Powerful: having a lot of power to control people and events; having a lot of strength or force; having a very great effect; potent; having great effectiveness, as a speech, speaker, description, reason, etc; having great power, authority, or influence; mighty.
When the powerful – the ones in control – don’t speak up for those who have no power, we can probably expect a revolt at some point. Feeling powerless in a situation that is frightening adds even more fear, and engaging with a survival-mode mentality is a human response when we feel threatened.
I have been thinking about ways we are identified and what we do to protect ourselves, to refresh ourselves, or to remain incognito in certain situations.
When someone goes hunting, they don their camo.
When someone wants to stay dry or be shielded from the sun, they open an umbrella.
When someone wants to hide a hangover, they wear sunglasses … even if it’s cloudy.
When a doctor doesn’t want to answer medical questions on his day off, he removes his white coat and stethoscope.
When a cop or soldier wants to look like a civilian, they remove their badges or their uniforms.
When a Christian wants to hide their faith, they leave their bibles at home and they engage in conversations that are ungodly and void of the gospel.
But what if you were part of a targeted race?
What if you could not “take it off” nor could you “put it on.”
When someone wants to be seen, they wear bright colors.
When someone is hot or sunburned, they jump in the pool.
When someone is hurt, they shout or scream if they are able.
When a patient in a hospital needs help, they push the alert button.
When someone needs help, they wave a flag or flash lights.
When a Christian realizes the importance of sharing their faith, they become bolder and less inhibited.
The color of our skin can not become invisible. It can not be altered daily. If we expose our skin color to those around us, we are immediately identified with our race. Some may try to hide it with masks or hoods, but call even more attention to themselves. I have read memoirs of young children of color desperately trying in vain to remove their dark skin.
As a woman, I am vulnerable in certain situations. Because I am aware of this, I adjust. But I can’t imagine what it must be like to wake up and realize the importance of adjusting everything I do or say every single day just to feel safe.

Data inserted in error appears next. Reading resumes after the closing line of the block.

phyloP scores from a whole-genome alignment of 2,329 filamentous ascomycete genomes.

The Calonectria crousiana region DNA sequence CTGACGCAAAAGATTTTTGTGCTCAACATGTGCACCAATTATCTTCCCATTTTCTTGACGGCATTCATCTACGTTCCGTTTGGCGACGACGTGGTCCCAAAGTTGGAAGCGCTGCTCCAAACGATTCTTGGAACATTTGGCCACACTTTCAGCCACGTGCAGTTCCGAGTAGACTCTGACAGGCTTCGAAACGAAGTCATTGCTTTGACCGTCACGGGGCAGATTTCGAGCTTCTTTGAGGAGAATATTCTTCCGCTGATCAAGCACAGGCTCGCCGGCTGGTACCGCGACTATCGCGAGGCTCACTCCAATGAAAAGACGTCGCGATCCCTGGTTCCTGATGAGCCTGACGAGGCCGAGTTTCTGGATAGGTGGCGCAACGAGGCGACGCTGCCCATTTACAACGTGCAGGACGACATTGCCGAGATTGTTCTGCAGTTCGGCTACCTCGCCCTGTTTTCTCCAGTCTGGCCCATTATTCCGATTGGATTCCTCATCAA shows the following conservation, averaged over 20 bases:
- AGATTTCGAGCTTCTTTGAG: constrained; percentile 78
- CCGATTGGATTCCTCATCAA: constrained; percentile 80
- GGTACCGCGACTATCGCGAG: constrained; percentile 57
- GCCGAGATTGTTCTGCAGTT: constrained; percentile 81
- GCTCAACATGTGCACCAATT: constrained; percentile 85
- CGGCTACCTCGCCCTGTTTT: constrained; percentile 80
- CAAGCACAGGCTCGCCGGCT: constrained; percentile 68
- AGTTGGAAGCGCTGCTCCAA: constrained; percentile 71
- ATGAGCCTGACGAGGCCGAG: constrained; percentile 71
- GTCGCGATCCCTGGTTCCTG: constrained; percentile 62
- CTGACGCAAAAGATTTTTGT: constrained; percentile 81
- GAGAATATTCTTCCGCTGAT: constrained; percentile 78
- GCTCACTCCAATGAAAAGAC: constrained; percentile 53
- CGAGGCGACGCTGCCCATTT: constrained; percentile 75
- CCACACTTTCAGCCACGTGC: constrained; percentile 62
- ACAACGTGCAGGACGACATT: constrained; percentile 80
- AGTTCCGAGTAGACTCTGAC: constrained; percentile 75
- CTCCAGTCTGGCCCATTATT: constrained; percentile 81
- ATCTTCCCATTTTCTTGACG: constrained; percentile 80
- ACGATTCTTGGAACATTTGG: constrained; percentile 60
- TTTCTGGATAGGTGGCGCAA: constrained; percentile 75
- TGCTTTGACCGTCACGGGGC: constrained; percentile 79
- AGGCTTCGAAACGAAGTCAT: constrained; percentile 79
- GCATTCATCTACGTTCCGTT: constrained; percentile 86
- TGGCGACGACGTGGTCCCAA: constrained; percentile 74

Just because my skin is brown or black.
May the powerful ones show up. (Foster care, poverty, education)
May the powerful ones speak up. (Even when we don’t know exactly what to say or how to say it)
May the powerful ones suck it up. (Humble ourselves and listen)
“Open your mouth on behalf of those unable to speak, for the legal rights of all the dying.
Open your mouth, judge in righteousness, and PLEAD the cause of the poor and needy.”
“The bottom line is that the white experience and the black experience are not the same, and the white experience should not be considered normative just because whites are the majority. This is true in a variety of ways, and it is true when it comes to perceptions of law enforcement. I experience no fear of the police. None whatsoever. Neither do my children. Every single friend I have who is a person of color fears that they or their loved ones might have an unwarranted encounter with law enforcement, that it could go wrong for some reason, and that they could end up on someone’s cell phone video. Or not end up on video, in which case we would likely not ever hear about it, which is another problem entirely.”
Nathan Finn, Provost and Dean of the University Faculty at North Greenville University